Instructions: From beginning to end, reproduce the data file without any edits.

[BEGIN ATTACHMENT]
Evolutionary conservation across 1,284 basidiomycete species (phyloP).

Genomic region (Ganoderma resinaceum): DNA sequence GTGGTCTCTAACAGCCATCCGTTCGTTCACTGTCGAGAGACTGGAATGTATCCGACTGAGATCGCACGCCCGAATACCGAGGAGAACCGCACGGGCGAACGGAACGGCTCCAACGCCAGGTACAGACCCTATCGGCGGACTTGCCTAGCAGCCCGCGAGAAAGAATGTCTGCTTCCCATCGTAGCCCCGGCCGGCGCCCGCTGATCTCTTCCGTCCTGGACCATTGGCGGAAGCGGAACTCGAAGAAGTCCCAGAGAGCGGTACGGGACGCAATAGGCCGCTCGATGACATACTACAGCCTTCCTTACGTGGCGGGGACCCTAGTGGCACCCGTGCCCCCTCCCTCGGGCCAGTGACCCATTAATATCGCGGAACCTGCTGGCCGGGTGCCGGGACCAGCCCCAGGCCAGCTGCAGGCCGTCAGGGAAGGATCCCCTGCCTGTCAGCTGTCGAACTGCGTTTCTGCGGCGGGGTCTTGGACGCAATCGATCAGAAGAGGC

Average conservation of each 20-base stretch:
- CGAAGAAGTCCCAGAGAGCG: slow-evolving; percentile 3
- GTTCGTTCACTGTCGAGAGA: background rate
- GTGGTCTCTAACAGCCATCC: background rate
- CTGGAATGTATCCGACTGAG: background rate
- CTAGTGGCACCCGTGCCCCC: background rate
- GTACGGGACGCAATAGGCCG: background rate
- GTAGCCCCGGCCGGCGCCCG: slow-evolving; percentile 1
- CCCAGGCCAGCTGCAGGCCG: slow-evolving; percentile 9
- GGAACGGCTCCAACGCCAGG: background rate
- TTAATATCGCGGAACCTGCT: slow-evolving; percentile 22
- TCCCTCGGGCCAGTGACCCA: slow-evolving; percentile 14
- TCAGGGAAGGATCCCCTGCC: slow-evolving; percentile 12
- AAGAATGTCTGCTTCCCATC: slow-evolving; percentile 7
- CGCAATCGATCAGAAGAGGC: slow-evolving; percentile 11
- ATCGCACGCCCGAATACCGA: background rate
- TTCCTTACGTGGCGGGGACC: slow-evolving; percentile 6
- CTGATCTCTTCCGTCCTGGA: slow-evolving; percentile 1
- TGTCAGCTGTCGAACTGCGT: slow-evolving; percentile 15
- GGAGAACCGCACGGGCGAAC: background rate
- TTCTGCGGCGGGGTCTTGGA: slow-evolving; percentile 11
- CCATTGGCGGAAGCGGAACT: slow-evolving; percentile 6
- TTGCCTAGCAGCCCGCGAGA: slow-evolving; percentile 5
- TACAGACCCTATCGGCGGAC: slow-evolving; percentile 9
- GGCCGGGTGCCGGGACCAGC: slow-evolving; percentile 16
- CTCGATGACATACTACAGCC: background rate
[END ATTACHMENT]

Evolutionary conservation across 1,284 basidiomycete species (phyloP).

Genomic region (Ganoderma resinaceum): DNA sequence GTGGTCTCTAACAGCCATCCGTTCGTTCACTGTCGAGAGACTGGAATGTATCCGACTGAGATCGCACGCCCGAATACCGAGGAGAACCGCACGGGCGAACGGAACGGCTCCAACGCCAGGTACAGACCCTATCGGCGGACTTGCCTAGCAGCCCGCGAGAAAGAATGTCTGCTTCCCATCGTAGCCCCGGCCGGCGCCCGCTGATCTCTTCCGTCCTGGACCATTGGCGGAAGCGGAACTCGAAGAAGTCCCAGAGAGCGGTACGGGACGCAATAGGCCGCTCGATGACATACTACAGCCTTCCTTACGTGGCGGGGACCCTAGTGGCACCCGTGCCCCCTCCCTCGGGCCAGTGACCCATTAATATCGCGGAACCTGCTGGCCGGGTGCCGGGACCAGCCCCAGGCCAGCTGCAGGCCGTCAGGGAAGGATCCCCTGCCTGTCAGCTGTCGAACTGCGTTTCTGCGGCGGGGTCTTGGACGCAATCGATCAGAAGAGGC

Average conservation of each 20-base stretch:
- CGAAGAAGTCCCAGAGAGCG: slow-evolving; percentile 3
- GTTCGTTCACTGTCGAGAGA: background rate
- GTGGTCTCTAACAGCCATCC: background rate
- CTGGAATGTATCCGACTGAG: background rate
- CTAGTGGCACCCGTGCCCCC: background rate
- GTACGGGACGCAATAGGCCG: background rate
- GTAGCCCCGGCCGGCGCCCG: slow-evolving; percentile 1
- CCCAGGCCAGCTGCAGGCCG: slow-evolving; percentile 9
- GGAACGGCTCCAACGCCAGG: background rate
- TTAATATCGCGGAACCTGCT: slow-evolving; percentile 22
- TCCCTCGGGCCAGTGACCCA: slow-evolving; percentile 14
- TCAGGGAAGGATCCCCTGCC: slow-evolving; percentile 12
- AAGAATGTCTGCTTCCCATC: slow-evolving; percentile 7
- CGCAATCGATCAGAAGAGGC: slow-evolving; percentile 11
- ATCGCACGCCCGAATACCGA: background rate
- TTCCTTACGTGGCGGGGACC: slow-evolving; percentile 6
- CTGATCTCTTCCGTCCTGGA: slow-evolving; percentile 1
- TGTCAGCTGTCGAACTGCGT: slow-evolving; percentile 15
- GGAGAACCGCACGGGCGAAC: background rate
- TTCTGCGGCGGGGTCTTGGA: slow-evolving; percentile 11
- CCATTGGCGGAAGCGGAACT: slow-evolving; percentile 6
- TTGCCTAGCAGCCCGCGAGA: slow-evolving; percentile 5
- TACAGACCCTATCGGCGGAC: slow-evolving; percentile 9
- GGCCGGGTGCCGGGACCAGC: slow-evolving; percentile 16
- CTCGATGACATACTACAGCC: background rate